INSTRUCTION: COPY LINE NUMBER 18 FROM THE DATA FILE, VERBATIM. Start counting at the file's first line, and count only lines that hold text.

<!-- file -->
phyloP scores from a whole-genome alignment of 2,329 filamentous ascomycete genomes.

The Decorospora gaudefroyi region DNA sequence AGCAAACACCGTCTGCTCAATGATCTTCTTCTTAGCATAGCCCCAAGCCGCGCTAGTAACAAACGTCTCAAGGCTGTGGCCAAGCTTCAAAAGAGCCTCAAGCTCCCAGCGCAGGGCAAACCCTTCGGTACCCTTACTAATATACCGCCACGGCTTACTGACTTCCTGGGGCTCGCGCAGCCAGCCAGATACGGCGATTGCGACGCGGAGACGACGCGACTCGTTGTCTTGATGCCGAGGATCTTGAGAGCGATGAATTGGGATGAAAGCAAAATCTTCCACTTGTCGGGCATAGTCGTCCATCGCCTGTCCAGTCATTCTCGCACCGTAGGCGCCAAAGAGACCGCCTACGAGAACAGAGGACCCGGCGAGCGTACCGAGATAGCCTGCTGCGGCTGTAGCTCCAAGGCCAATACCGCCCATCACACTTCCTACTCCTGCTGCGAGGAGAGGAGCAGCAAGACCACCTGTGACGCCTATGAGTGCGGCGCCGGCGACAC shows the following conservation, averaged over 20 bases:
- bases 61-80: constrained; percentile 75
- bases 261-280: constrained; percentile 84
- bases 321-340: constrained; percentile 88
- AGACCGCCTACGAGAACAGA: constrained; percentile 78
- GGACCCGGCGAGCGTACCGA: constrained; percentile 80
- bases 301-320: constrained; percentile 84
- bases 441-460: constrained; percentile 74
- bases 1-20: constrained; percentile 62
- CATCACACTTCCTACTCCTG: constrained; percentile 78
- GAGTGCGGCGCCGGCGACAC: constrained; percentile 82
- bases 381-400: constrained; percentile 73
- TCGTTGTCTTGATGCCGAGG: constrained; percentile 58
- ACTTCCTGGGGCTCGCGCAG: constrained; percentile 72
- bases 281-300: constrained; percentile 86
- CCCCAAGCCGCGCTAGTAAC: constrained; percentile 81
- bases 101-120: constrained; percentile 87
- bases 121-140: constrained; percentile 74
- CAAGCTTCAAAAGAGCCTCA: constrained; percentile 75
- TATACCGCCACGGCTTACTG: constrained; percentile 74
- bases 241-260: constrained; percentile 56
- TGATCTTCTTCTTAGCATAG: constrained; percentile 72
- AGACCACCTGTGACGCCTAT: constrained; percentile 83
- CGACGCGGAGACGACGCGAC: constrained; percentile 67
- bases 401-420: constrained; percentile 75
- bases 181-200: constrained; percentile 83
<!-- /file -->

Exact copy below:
- bases 101-120: constrained; percentile 87